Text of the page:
Pilgrimage to the End of the World: The Road to Santiago de Compostela

The author takes 2.5 months to travel a thousand miles from Le Puy, France to Santiago, Spain, via ancient pilgrim routes. Lucky for us, he boils down those months into a tiny 130 pages, still managing to convey the majesty, the silence, the intrepid blistering travelers. The first section debriefs the medieval pilgrimage experience, the second section his more elaborate and thoughtful piece, the third section photos along the way, and fourth section detailing How-To.
A friend mentioned this pilgrimage as something she and her husband were going to do in a week for an attempt the final leg of, spiking my curiosity because while the Machu Picchu hike has become trite, this pilgrimage remained unsung. Sights along the way look like this. I feel strongly that you’d need more than a week to get into the mood of a pilgrimage. Modern life can sometimes be put on hold, no?

In the course of this downshifting from modern to medieval speed, the pilgrimage acts like a mental sauna, sweating out the stress of daily life as you sit and watch the shadows of the clouds move slowly across the land, pass gradually over the hill, and silently cross over the stream, the cows, the low stone wall, and finallly, you. Your mind first stops listing the things you have to do next, then it quits going over what had been happening at work; soon you stop humming and whistling to yourself and, eventually, there’s a certain “white noise” and you begin to notice everything: the course of the sun, the phase of the moon, which way the water flows, where the wind is from, how the clouds are forming, and how deep the Milky Way looks from the balcony of your fifteenth-century refugio.

Remembrance of Things Past: Swann’s Way

While immersed in the text, I realized that reading Proust turns one into a snob. There I was, shielding the sun from my eyes with Proust at the beach. Or here I stood, reading Proust while waiting to join a friend at an art opening. Or glance at the table beside my reading chair, where Proust was hidden under Ulysses, a dictionary, a volume of Shakespeare. One day when I was being particularly pretentious, a friend of mine asked me if I was reading Proust. Ouch.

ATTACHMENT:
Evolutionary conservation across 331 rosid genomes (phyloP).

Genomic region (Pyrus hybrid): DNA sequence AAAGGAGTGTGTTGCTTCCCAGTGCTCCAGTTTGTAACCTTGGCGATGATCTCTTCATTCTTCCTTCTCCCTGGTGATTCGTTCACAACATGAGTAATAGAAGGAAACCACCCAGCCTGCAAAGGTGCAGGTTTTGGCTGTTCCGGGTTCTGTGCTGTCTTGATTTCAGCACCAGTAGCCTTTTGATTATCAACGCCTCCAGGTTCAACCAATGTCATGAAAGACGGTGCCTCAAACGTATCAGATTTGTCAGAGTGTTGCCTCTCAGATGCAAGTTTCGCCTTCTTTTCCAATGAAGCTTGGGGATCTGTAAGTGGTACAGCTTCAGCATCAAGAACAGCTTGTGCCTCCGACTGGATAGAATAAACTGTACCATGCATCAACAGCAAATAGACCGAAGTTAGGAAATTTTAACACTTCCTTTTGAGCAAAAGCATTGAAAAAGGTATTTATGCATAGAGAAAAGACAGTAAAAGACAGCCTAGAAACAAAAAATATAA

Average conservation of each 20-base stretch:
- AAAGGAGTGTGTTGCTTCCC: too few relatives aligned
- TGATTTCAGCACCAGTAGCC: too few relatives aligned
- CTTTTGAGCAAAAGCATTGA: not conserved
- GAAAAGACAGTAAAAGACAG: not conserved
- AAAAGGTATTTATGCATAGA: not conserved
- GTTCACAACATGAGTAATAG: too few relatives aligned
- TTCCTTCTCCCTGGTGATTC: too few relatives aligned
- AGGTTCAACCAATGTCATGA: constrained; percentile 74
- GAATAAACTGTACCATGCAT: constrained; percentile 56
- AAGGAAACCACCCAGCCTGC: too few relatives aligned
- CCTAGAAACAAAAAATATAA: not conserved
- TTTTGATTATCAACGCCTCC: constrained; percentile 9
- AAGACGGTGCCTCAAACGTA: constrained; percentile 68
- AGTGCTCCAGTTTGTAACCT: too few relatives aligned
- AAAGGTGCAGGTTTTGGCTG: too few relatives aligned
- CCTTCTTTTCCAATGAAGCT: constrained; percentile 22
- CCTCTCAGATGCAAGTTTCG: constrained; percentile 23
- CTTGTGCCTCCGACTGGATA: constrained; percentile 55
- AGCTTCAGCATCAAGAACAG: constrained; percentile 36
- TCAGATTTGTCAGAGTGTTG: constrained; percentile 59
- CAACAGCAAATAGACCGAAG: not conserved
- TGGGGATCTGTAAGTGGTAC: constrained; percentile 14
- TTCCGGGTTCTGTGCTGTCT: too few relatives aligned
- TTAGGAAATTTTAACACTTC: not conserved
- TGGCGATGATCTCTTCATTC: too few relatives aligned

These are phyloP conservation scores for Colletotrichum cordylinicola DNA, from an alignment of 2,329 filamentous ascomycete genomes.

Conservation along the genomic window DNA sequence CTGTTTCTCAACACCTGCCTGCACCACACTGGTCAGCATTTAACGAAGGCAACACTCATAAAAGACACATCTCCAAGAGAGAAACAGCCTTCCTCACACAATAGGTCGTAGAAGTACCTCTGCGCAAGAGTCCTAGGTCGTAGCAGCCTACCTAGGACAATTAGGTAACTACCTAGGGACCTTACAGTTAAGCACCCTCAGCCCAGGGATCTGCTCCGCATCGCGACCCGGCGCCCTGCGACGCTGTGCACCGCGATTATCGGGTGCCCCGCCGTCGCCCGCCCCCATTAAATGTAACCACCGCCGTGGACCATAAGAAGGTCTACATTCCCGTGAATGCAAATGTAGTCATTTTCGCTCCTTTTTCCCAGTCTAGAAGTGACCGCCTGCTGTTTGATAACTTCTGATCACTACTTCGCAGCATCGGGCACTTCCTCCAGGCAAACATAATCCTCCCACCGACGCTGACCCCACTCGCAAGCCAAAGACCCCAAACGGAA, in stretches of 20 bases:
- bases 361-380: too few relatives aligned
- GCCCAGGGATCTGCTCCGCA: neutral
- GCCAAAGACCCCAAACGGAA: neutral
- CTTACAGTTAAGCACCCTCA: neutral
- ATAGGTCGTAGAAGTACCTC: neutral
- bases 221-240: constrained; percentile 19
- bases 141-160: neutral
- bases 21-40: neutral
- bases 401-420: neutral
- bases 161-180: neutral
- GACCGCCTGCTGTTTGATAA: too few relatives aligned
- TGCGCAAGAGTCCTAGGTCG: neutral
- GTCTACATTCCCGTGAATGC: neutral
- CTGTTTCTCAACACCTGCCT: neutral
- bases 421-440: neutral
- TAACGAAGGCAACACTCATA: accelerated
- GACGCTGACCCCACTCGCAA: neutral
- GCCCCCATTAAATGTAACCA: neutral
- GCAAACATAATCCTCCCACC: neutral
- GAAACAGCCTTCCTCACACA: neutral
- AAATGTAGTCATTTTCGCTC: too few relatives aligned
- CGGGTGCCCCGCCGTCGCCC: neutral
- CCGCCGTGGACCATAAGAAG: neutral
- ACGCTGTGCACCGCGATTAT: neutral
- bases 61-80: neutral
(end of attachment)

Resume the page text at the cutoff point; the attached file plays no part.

As for the work itself, Swann’s Way is gorgeous. I made futile attempts to read this without a pen in my hand, nearly every page holding a glittering triumph of phrasing. Swann in Love is by far my most marked-up section.
Proust explores early memories around waking up and going to sleep in bedrooms of his past. The tragedy of having to go to bed without a kiss or visit from his mother. The ruse of sending a note down to fetch his mother, her refusal, his waylaying her on the stairs when she is headed for bed, his father’s arbitrary decision to allow her to sleep the night with Proust, the bittersweetness of this moment, knowing it is a once in a lifetime offer. The taste of a madeline dipped in tea immediately transporting him back to his aunt’s bedroom in Combray.
The family migrated to Combray each year around Easter and stayed for the summer. Aunt Leonie muttering to herself “must remember I haven’t slept a wink” as her claim to fame, lying in her sickbed, gossiping with her maid, Françoise, or the visitor E? whom she pitted against Françoise and vice versa. Méséglise way (or Swann’s way) vs. Guermantes way
Swann in Love:
* The Verdurin group: insular community who loathed “bores”
* Falling in love with a snippet of music
* Falling in love with Odette
* Geting cut from the Verdurins: Swann has become a “bore”. His rant upon dimissal, “I inhabit a plane so infinitely far above the sewers in which these filthy vermin sprawl and crawl and bawl their cheap obscentities, that I cannot possibly be spattered by the witticisms of a Verdurin!”
* Falling out of love with Odette, jealousy, then waning. Lots of rich material on the debilitating effects of jealousy.
Place-Names: The Name
The narrator is banished to play on the Champs-Élysées, but discovers solace in the company of Gilbertte Swann, with whom he falls in love. Not a particularly moving chapter of the book. He is under the watchful eye of Françoise, old family servant inherited from his aunt.